7

(i) Not in accordance with laws governing its circumstances, that is the right of parents of European Union and Irish citizens;

8

(ii) Not shown to be necessary in a democratic society in the interests of national security, public safety or the economic well-being of the country, for the prevention of disorder or crime, for the protection of health or morals, or for the protection of the rights and freedoms of others.

9

d D. The respondent has failed to have regard to the duration of the applicant's residence in the State;ultra vires s. 3(6) of the Immigration Act 1999;

10

e E. Error on the face of the record whereby the respondent states that the fifth named applicant is not an Irish citizen.

11

3. The background to the application is as follows and is unusual in that at the outset of the asylum process and before the Refugee Applications Commissioner, the first named applicant never claimed to be a refugee and did not assert that he had any fear of persecution if returned to Nigeria. As recorded in the Commissioner's Section 13 Report of 24th October, 2006, the first named applicant acknowledged that he had never been persecuted in Nigeria and had no fear for himself if returned there. He claimed that he had come to Ireland in October 2006 to be with the second named applicant (his then partner,) and his family and he did not want to return to Nigeria because he did not want to leave them. According to the second named applicant she met the first named applicant in the United Kingdom in "early 2004".

12

4. The second named applicant is also Nigerian and has been in the State since 2002 and currently has permission to reside here until 2010. She married the first named applicant on 8th March, 2007. The third named applicant who was born in the State on 2nd January, 2003 is her son by a former partner who is not named on the child's birth certificate. The fourth and fifth named applicants are the children of the first and second named applicants and were born in the State respectively on 6th July, 2005 and the 3rd May, 2007.

13

5. In the Section 13 report of the Commissioner dated 24th October, 2006, the Commissioner understandably considered that the first named applicant's desire to remain in Ireland with his family was not sufficiently serious to constitute a severe violation of his basic human rights so as to amount to persecution. Nevertheless, a full examination of the background circumstances was carried out which led to the conclusion that the applicant showed no minimal basis for the contention that the applicant was a refugee. Section 13(6)(a) of the Refugee Act 1996 therefore applied.

14

6. Against this report the first named applicant appealed to the Refugee Appeals Tribunal. The notice of appeal as lodged by Messrs. Watters & Co., his solicitors, gave as a basis of the appeal "the appellant claimed asylum on the basis of fearing persecution in Nigeria from family members of his fiancé" and "we are instructed that the appellant faces the risk of being killed by his fiancé's parents if he returns to Nigeria".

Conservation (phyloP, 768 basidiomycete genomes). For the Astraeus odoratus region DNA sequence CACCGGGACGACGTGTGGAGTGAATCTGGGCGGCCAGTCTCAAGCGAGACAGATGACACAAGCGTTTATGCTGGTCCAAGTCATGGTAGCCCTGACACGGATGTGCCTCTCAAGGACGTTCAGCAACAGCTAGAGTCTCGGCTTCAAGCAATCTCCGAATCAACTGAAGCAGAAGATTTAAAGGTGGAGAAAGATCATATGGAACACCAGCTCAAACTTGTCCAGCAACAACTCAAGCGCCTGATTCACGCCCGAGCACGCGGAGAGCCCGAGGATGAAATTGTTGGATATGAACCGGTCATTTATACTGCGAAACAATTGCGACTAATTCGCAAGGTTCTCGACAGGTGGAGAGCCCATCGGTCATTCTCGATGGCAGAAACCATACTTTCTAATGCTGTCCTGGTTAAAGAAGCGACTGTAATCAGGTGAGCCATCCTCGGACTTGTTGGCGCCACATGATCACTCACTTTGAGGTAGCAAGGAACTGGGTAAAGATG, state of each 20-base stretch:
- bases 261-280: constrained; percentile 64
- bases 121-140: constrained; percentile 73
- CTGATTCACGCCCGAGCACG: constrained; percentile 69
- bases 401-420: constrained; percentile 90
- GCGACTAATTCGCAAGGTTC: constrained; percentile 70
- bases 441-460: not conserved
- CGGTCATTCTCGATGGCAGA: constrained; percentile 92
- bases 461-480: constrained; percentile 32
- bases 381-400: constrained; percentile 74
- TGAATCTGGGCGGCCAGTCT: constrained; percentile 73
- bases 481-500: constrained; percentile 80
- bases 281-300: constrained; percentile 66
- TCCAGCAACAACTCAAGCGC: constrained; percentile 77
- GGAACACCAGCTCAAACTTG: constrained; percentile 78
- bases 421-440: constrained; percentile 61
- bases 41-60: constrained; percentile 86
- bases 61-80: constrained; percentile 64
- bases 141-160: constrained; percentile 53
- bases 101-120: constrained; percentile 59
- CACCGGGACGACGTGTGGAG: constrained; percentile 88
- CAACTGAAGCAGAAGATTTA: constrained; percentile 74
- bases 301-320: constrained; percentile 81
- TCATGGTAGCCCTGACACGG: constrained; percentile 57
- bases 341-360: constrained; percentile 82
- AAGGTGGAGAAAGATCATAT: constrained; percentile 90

15

7. The Refugee Appeals Tribunal decision of 12th December, 2006, rejected that appeal and held that the basis of the appeal namely, fear of the criminal intentions of his wife's family did not come within s. 2 of the 1996 Act.

16

8. With the covering letter of 15th May, 2008, from the Repatriation Unit of the Department's Irish Naturalisation and Immigration Service sending the first named applicant the deportation order, a copy of the file note examining the applicant's case for the purpose of the order was included and constitutes, in effect, with that letter, the Minister's statement of his reasons for his decision to make that order. After reciting the accounts of their personal histories and reasons for leaving Nigeria as given by the first and second named applicants, the note examines the applicants' case in detail under a number of headings including:-

17

· The possible application of the prohibition on refoulement under s. 5 of the 1996 Act;

18

· Humanitarian considerations under s. 3(6) of the Immigration Act1999 (as amended);

19

· Consideration of the positions of the children involved both as Irish citizen children and Irish born non-citizen children;

· Consideration of the rights of the applicant's family; and
20

· Consideration of the rights to private life and to family life under article 8 of the European Convention on Human Rights.

21

9. The file note concluded by recommending to the Minister that a deportation order be made on the basis that any interference with any such rights as the applicants were entitled to assert would not be contrary to Irish law and would be lawful because it pursues the pressing social need and legitimate aim of maintaining the State's control of its borders and would be proportionate to that legitimate aim.

22

10. It...